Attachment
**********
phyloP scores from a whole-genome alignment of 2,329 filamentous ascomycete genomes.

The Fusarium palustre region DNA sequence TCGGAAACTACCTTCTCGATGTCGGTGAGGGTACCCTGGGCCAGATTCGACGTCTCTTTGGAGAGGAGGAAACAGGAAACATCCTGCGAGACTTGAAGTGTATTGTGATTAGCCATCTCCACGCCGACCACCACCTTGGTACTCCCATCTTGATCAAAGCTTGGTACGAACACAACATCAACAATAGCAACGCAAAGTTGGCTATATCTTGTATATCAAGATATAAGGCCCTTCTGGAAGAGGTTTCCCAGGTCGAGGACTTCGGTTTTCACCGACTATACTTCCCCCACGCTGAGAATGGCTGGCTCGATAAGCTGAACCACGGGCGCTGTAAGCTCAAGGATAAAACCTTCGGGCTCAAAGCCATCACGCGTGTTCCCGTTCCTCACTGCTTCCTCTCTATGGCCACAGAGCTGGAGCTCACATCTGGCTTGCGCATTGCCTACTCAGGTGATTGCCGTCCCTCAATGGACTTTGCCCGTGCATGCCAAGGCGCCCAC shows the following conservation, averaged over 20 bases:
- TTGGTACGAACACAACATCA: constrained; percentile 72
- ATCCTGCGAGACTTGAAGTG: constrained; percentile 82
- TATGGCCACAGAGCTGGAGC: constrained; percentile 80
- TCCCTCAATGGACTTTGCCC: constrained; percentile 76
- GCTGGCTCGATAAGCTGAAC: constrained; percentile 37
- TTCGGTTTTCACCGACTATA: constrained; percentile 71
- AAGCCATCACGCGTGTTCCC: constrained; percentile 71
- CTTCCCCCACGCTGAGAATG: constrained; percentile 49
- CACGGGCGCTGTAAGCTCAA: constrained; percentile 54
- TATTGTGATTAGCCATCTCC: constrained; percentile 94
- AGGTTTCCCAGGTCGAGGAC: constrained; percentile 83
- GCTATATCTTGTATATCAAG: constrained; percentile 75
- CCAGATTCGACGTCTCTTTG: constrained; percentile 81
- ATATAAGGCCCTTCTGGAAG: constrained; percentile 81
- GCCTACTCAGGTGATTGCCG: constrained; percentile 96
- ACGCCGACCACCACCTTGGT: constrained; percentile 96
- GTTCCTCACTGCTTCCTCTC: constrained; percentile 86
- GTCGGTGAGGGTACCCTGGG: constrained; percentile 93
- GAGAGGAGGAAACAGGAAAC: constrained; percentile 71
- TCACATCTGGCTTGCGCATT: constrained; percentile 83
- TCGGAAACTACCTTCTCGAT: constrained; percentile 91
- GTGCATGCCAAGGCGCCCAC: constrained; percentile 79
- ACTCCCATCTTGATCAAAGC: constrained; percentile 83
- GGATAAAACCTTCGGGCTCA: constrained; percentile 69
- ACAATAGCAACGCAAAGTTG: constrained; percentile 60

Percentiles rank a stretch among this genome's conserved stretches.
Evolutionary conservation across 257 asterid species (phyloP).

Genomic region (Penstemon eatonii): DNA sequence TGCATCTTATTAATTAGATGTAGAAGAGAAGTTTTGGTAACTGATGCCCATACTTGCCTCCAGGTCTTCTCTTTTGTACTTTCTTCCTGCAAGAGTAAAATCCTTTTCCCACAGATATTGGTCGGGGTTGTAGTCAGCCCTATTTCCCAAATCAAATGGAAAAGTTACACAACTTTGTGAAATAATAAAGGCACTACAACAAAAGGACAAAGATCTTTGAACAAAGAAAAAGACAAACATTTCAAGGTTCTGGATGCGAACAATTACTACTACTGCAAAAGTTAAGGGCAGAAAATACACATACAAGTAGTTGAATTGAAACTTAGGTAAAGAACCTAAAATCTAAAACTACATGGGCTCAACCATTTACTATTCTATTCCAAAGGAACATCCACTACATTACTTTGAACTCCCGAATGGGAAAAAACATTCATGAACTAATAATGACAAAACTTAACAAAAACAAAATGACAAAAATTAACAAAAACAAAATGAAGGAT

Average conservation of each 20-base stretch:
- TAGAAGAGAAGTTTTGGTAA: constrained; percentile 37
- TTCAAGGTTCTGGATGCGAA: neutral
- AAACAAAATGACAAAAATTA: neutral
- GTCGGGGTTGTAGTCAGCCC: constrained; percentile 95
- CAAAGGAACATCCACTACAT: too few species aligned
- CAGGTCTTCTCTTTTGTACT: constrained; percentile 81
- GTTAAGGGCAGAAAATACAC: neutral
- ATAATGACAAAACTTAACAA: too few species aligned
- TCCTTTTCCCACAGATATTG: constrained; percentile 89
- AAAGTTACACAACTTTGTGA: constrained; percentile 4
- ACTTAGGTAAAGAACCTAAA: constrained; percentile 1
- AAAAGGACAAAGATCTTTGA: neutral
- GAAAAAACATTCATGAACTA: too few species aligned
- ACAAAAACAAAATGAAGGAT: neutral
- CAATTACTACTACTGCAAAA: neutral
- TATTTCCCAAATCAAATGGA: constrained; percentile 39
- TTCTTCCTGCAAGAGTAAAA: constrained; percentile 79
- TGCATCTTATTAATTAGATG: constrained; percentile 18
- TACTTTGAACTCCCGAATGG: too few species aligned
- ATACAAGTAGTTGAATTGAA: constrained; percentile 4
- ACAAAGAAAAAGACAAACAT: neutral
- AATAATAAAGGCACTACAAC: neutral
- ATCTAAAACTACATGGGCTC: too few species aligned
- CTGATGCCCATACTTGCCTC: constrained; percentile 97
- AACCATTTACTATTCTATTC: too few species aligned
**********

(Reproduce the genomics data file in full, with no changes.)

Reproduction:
phyloP scores from a whole-genome alignment of 2,329 filamentous ascomycete genomes.

The Fusarium palustre region DNA sequence TCGGAAACTACCTTCTCGATGTCGGTGAGGGTACCCTGGGCCAGATTCGACGTCTCTTTGGAGAGGAGGAAACAGGAAACATCCTGCGAGACTTGAAGTGTATTGTGATTAGCCATCTCCACGCCGACCACCACCTTGGTACTCCCATCTTGATCAAAGCTTGGTACGAACACAACATCAACAATAGCAACGCAAAGTTGGCTATATCTTGTATATCAAGATATAAGGCCCTTCTGGAAGAGGTTTCCCAGGTCGAGGACTTCGGTTTTCACCGACTATACTTCCCCCACGCTGAGAATGGCTGGCTCGATAAGCTGAACCACGGGCGCTGTAAGCTCAAGGATAAAACCTTCGGGCTCAAAGCCATCACGCGTGTTCCCGTTCCTCACTGCTTCCTCTCTATGGCCACAGAGCTGGAGCTCACATCTGGCTTGCGCATTGCCTACTCAGGTGATTGCCGTCCCTCAATGGACTTTGCCCGTGCATGCCAAGGCGCCCAC shows the following conservation, averaged over 20 bases:
- TTGGTACGAACACAACATCA: constrained; percentile 72
- ATCCTGCGAGACTTGAAGTG: constrained; percentile 82
- TATGGCCACAGAGCTGGAGC: constrained; percentile 80
- TCCCTCAATGGACTTTGCCC: constrained; percentile 76
- GCTGGCTCGATAAGCTGAAC: constrained; percentile 37
- TTCGGTTTTCACCGACTATA: constrained; percentile 71
- AAGCCATCACGCGTGTTCCC: constrained; percentile 71
- CTTCCCCCACGCTGAGAATG: constrained; percentile 49
- CACGGGCGCTGTAAGCTCAA: constrained; percentile 54
- TATTGTGATTAGCCATCTCC: constrained; percentile 94
- AGGTTTCCCAGGTCGAGGAC: constrained; percentile 83
- GCTATATCTTGTATATCAAG: constrained; percentile 75
- CCAGATTCGACGTCTCTTTG: constrained; percentile 81
- ATATAAGGCCCTTCTGGAAG: constrained; percentile 81
- GCCTACTCAGGTGATTGCCG: constrained; percentile 96
- ACGCCGACCACCACCTTGGT: constrained; percentile 96
- GTTCCTCACTGCTTCCTCTC: constrained; percentile 86
- GTCGGTGAGGGTACCCTGGG: constrained; percentile 93
- GAGAGGAGGAAACAGGAAAC: constrained; percentile 71
- TCACATCTGGCTTGCGCATT: constrained; percentile 83
- TCGGAAACTACCTTCTCGAT: constrained; percentile 91
- GTGCATGCCAAGGCGCCCAC: constrained; percentile 79
- ACTCCCATCTTGATCAAAGC: constrained; percentile 83
- GGATAAAACCTTCGGGCTCA: constrained; percentile 69
- ACAATAGCAACGCAAAGTTG: constrained; percentile 60

Percentiles rank a stretch among this genome's conserved stretches.
Evolutionary conservation across 257 asterid species (phyloP).

Genomic region (Penstemon eatonii): DNA sequence TGCATCTTATTAATTAGATGTAGAAGAGAAGTTTTGGTAACTGATGCCCATACTTGCCTCCAGGTCTTCTCTTTTGTACTTTCTTCCTGCAAGAGTAAAATCCTTTTCCCACAGATATTGGTCGGGGTTGTAGTCAGCCCTATTTCCCAAATCAAATGGAAAAGTTACACAACTTTGTGAAATAATAAAGGCACTACAACAAAAGGACAAAGATCTTTGAACAAAGAAAAAGACAAACATTTCAAGGTTCTGGATGCGAACAATTACTACTACTGCAAAAGTTAAGGGCAGAAAATACACATACAAGTAGTTGAATTGAAACTTAGGTAAAGAACCTAAAATCTAAAACTACATGGGCTCAACCATTTACTATTCTATTCCAAAGGAACATCCACTACATTACTTTGAACTCCCGAATGGGAAAAAACATTCATGAACTAATAATGACAAAACTTAACAAAAACAAAATGACAAAAATTAACAAAAACAAAATGAAGGAT

Average conservation of each 20-base stretch:
- TAGAAGAGAAGTTTTGGTAA: constrained; percentile 37
- TTCAAGGTTCTGGATGCGAA: neutral
- AAACAAAATGACAAAAATTA: neutral
- GTCGGGGTTGTAGTCAGCCC: constrained; percentile 95
- CAAAGGAACATCCACTACAT: too few species aligned
- CAGGTCTTCTCTTTTGTACT: constrained; percentile 81
- GTTAAGGGCAGAAAATACAC: neutral
- ATAATGACAAAACTTAACAA: too few species aligned
- TCCTTTTCCCACAGATATTG: constrained; percentile 89
- AAAGTTACACAACTTTGTGA: constrained; percentile 4
- ACTTAGGTAAAGAACCTAAA: constrained; percentile 1
- AAAAGGACAAAGATCTTTGA: neutral
- GAAAAAACATTCATGAACTA: too few species aligned
- ACAAAAACAAAATGAAGGAT: neutral
- CAATTACTACTACTGCAAAA: neutral
- TATTTCCCAAATCAAATGGA: constrained; percentile 39
- TTCTTCCTGCAAGAGTAAAA: constrained; percentile 79
- TGCATCTTATTAATTAGATG: constrained; percentile 18
- TACTTTGAACTCCCGAATGG: too few species aligned
- ATACAAGTAGTTGAATTGAA: constrained; percentile 4
- ACAAAGAAAAAGACAAACAT: neutral
- AATAATAAAGGCACTACAAC: neutral
- ATCTAAAACTACATGGGCTC: too few species aligned
- CTGATGCCCATACTTGCCTC: constrained; percentile 97
- AACCATTTACTATTCTATTC: too few species aligned